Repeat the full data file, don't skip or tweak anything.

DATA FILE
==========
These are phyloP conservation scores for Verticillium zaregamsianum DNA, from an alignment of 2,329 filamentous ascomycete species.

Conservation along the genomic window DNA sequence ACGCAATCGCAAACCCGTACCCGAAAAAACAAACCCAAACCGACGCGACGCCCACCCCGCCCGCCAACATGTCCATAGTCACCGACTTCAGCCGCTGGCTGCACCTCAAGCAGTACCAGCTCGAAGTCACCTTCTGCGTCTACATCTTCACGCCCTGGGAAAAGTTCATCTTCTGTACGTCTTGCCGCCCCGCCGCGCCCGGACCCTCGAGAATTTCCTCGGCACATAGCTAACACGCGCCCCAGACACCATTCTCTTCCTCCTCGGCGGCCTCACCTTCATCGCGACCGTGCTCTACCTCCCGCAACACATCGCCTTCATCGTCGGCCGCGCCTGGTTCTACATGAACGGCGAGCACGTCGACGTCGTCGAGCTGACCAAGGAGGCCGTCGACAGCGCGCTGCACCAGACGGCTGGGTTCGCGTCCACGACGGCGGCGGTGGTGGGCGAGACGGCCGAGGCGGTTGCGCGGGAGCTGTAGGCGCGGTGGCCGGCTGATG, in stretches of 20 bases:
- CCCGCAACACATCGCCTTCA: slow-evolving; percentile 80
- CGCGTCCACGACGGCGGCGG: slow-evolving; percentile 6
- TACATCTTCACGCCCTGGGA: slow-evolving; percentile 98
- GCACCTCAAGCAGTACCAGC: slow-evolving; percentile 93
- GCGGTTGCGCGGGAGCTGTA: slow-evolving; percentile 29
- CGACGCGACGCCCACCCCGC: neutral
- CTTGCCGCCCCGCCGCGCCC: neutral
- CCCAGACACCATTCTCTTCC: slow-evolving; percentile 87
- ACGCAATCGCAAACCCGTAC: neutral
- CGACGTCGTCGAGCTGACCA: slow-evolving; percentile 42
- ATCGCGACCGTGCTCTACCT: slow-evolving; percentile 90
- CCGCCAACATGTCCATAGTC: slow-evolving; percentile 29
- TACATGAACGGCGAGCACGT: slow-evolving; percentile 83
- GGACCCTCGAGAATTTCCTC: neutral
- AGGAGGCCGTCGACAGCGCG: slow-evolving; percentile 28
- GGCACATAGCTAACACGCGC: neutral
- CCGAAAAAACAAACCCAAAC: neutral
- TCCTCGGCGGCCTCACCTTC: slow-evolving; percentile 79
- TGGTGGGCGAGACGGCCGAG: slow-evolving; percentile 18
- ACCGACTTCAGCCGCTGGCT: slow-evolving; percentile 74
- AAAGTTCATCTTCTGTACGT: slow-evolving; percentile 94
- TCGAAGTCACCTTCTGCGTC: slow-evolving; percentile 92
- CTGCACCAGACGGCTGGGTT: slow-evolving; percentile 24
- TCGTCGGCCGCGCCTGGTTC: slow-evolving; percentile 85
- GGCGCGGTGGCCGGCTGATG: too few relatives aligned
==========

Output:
These are phyloP conservation scores for Verticillium zaregamsianum DNA, from an alignment of 2,329 filamentous ascomycete species.

Conservation along the genomic window DNA sequence ACGCAATCGCAAACCCGTACCCGAAAAAACAAACCCAAACCGACGCGACGCCCACCCCGCCCGCCAACATGTCCATAGTCACCGACTTCAGCCGCTGGCTGCACCTCAAGCAGTACCAGCTCGAAGTCACCTTCTGCGTCTACATCTTCACGCCCTGGGAAAAGTTCATCTTCTGTACGTCTTGCCGCCCCGCCGCGCCCGGACCCTCGAGAATTTCCTCGGCACATAGCTAACACGCGCCCCAGACACCATTCTCTTCCTCCTCGGCGGCCTCACCTTCATCGCGACCGTGCTCTACCTCCCGCAACACATCGCCTTCATCGTCGGCCGCGCCTGGTTCTACATGAACGGCGAGCACGTCGACGTCGTCGAGCTGACCAAGGAGGCCGTCGACAGCGCGCTGCACCAGACGGCTGGGTTCGCGTCCACGACGGCGGCGGTGGTGGGCGAGACGGCCGAGGCGGTTGCGCGGGAGCTGTAGGCGCGGTGGCCGGCTGATG, in stretches of 20 bases:
- CCCGCAACACATCGCCTTCA: slow-evolving; percentile 80
- CGCGTCCACGACGGCGGCGG: slow-evolving; percentile 6
- TACATCTTCACGCCCTGGGA: slow-evolving; percentile 98
- GCACCTCAAGCAGTACCAGC: slow-evolving; percentile 93
- GCGGTTGCGCGGGAGCTGTA: slow-evolving; percentile 29
- CGACGCGACGCCCACCCCGC: neutral
- CTTGCCGCCCCGCCGCGCCC: neutral
- CCCAGACACCATTCTCTTCC: slow-evolving; percentile 87
- ACGCAATCGCAAACCCGTAC: neutral
- CGACGTCGTCGAGCTGACCA: slow-evolving; percentile 42
- ATCGCGACCGTGCTCTACCT: slow-evolving; percentile 90
- CCGCCAACATGTCCATAGTC: slow-evolving; percentile 29
- TACATGAACGGCGAGCACGT: slow-evolving; percentile 83
- GGACCCTCGAGAATTTCCTC: neutral
- AGGAGGCCGTCGACAGCGCG: slow-evolving; percentile 28
- GGCACATAGCTAACACGCGC: neutral
- CCGAAAAAACAAACCCAAAC: neutral
- TCCTCGGCGGCCTCACCTTC: slow-evolving; percentile 79
- TGGTGGGCGAGACGGCCGAG: slow-evolving; percentile 18
- ACCGACTTCAGCCGCTGGCT: slow-evolving; percentile 74
- AAAGTTCATCTTCTGTACGT: slow-evolving; percentile 94
- TCGAAGTCACCTTCTGCGTC: slow-evolving; percentile 92
- CTGCACCAGACGGCTGGGTT: slow-evolving; percentile 24
- TCGTCGGCCGCGCCTGGTTC: slow-evolving; percentile 85
- GGCGCGGTGGCCGGCTGATG: too few relatives aligned